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Celia Jiménez here, thinking about an issue Covid-19 has highlighted in the region and nationwide: The need for qualified teachers. 

In Monterey County, bilingual and special education teachers are in especially high demand, and not all positions have been filled. Schools say the limited pool of recent graduates with teaching credentials means there aren’t enough teachers to meet their needs.

At Alisal Unified School District—which has a robust dual immersion program—bilingual, special education teachers and therapists and migrant intervention teachers are especially sought-after. Ricardo Cabrera, associate superintendent of human resources at AUSD, says his district works with local universities to engage applicants in the educational field, specifically in bilingual and special education programs. “We have a couple of partnership [state] grants that help us recruit in-place teachers,” he says.

AUSD needs migrant intervention teachers because the district serves more than 750 migrant students currently in grades K-6. Migrant students are those who move from school to school during the same school year because of their parents’ occupation. Many of them are the sons and daughters of farmworkers, and they move from one region to another following the harvest season every year.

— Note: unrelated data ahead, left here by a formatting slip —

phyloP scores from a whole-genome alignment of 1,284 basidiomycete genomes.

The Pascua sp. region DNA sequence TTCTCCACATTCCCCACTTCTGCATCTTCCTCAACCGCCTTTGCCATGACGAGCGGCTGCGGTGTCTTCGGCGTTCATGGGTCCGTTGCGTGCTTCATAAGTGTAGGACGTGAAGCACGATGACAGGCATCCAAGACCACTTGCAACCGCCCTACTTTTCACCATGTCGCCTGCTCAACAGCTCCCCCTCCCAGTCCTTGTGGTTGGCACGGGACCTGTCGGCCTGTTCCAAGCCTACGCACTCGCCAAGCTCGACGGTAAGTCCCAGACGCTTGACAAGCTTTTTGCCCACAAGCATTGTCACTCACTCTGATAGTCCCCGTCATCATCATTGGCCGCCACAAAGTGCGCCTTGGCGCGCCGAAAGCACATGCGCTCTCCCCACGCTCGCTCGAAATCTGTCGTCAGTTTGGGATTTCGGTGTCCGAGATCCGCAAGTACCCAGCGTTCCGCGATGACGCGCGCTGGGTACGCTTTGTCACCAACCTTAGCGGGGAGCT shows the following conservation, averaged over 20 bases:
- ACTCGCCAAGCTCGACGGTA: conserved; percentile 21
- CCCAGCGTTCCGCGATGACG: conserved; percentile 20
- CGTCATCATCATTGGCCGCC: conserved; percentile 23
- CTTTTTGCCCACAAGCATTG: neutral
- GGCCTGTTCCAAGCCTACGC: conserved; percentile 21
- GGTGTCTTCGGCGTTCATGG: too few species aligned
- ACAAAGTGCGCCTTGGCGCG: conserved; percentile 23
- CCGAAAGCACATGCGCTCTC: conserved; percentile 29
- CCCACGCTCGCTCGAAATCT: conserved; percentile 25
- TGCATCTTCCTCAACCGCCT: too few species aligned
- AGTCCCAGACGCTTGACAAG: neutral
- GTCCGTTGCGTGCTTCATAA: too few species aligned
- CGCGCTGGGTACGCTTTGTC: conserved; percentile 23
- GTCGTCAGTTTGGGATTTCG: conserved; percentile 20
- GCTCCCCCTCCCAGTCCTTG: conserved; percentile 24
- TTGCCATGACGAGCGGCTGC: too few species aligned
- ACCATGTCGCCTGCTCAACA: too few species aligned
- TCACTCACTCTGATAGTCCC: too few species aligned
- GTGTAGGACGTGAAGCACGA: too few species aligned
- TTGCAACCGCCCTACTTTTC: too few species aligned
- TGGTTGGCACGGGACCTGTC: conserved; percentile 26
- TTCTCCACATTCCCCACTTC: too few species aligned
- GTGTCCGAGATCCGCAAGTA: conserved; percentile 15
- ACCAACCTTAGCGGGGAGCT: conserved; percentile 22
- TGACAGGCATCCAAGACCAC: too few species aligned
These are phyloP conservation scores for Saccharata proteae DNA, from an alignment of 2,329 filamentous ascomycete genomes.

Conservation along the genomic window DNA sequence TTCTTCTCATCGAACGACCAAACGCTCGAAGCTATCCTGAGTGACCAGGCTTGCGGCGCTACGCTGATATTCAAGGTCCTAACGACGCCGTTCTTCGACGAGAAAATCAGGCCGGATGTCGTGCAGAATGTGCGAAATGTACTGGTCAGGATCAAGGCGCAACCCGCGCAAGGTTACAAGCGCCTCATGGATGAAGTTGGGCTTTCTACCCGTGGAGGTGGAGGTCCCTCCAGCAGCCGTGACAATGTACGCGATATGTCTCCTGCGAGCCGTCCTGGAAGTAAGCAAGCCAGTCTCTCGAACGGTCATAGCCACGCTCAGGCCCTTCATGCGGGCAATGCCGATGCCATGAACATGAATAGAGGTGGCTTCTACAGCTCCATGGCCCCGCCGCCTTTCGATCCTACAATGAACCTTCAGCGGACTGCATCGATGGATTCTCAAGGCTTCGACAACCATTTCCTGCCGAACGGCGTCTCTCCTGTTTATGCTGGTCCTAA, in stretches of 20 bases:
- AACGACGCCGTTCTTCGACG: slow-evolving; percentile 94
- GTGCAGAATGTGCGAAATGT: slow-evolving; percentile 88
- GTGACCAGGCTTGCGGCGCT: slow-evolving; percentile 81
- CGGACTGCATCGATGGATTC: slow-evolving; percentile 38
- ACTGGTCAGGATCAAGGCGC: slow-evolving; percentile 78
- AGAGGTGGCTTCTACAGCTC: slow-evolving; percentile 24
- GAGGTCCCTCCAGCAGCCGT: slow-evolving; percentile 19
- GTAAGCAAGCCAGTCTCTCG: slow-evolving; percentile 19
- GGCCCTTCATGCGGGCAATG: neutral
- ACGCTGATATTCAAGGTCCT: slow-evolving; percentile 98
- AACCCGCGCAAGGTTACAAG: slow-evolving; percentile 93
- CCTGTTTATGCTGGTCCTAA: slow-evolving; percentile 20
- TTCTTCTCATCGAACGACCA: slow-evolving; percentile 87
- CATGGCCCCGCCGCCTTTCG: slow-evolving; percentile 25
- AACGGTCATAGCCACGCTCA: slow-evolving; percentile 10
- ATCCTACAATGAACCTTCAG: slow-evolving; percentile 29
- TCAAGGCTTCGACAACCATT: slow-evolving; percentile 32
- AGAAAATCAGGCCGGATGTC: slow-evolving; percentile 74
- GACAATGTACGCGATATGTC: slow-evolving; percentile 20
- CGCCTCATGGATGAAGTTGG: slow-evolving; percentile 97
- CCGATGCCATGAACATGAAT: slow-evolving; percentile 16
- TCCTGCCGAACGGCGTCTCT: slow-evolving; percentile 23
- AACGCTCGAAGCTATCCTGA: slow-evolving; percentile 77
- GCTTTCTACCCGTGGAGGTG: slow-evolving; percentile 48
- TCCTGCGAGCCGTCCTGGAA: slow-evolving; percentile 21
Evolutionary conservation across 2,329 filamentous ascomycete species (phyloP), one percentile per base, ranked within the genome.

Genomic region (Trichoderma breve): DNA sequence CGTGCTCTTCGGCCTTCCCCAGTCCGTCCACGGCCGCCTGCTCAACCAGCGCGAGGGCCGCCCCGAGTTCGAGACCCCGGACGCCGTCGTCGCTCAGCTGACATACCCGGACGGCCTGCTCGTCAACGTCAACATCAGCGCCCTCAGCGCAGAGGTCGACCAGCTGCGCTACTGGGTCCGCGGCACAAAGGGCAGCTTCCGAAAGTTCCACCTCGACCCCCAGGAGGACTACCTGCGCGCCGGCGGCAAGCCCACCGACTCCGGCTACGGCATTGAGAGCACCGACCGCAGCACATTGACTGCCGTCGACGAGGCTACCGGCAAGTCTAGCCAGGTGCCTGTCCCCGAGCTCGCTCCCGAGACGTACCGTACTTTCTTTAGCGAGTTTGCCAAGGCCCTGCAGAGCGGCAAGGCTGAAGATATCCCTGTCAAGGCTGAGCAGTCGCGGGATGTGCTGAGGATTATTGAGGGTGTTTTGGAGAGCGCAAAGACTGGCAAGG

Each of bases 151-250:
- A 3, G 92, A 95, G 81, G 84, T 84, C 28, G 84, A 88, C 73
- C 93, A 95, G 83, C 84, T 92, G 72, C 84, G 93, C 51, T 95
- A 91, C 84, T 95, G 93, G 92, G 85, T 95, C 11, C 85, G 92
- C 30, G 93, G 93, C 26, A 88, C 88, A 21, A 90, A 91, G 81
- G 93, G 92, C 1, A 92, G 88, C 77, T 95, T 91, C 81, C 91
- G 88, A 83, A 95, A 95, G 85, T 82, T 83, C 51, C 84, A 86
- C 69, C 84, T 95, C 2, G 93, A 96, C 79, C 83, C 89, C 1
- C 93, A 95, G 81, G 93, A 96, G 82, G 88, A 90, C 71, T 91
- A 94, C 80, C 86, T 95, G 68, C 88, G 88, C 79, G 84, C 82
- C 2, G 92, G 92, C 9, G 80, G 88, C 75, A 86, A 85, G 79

Having to adapt to a new routine every few months can make school more challenging. Students lose continuity in their education and need help to fill in those educational gaps, Cabrera says. 

In the classroom, the regular teacher identifies which students are migrants and shares this information with the migrant intervention specialists. They then make a plan, based on each kid's needs, and help them get up to speed with learning English, reading comprehension and solving math problems.

Cabrera says the disconnect is greater when kids go to schools in different states: “We might be teaching certain math standards here than they do in Arizona.”

This year, AUSD is offering a new way to aid migrant students: They started an afterschool program to help students who may be behind catch up. Several district staff were once migrant students themselves, and so they recognize the importance of additional help and instruction.

The lack of teachers not only impacts the quality of education, but also takes a toll on the teachers who are working, who have to juggle their jobs while covering for colleagues.

Alisal is currently recruiting over 20 migrant intervention teachers. They are seeking bilingual individuals with at least a 30-day substitute teacher credential. Cabrera says anyone interested should contact him directly at

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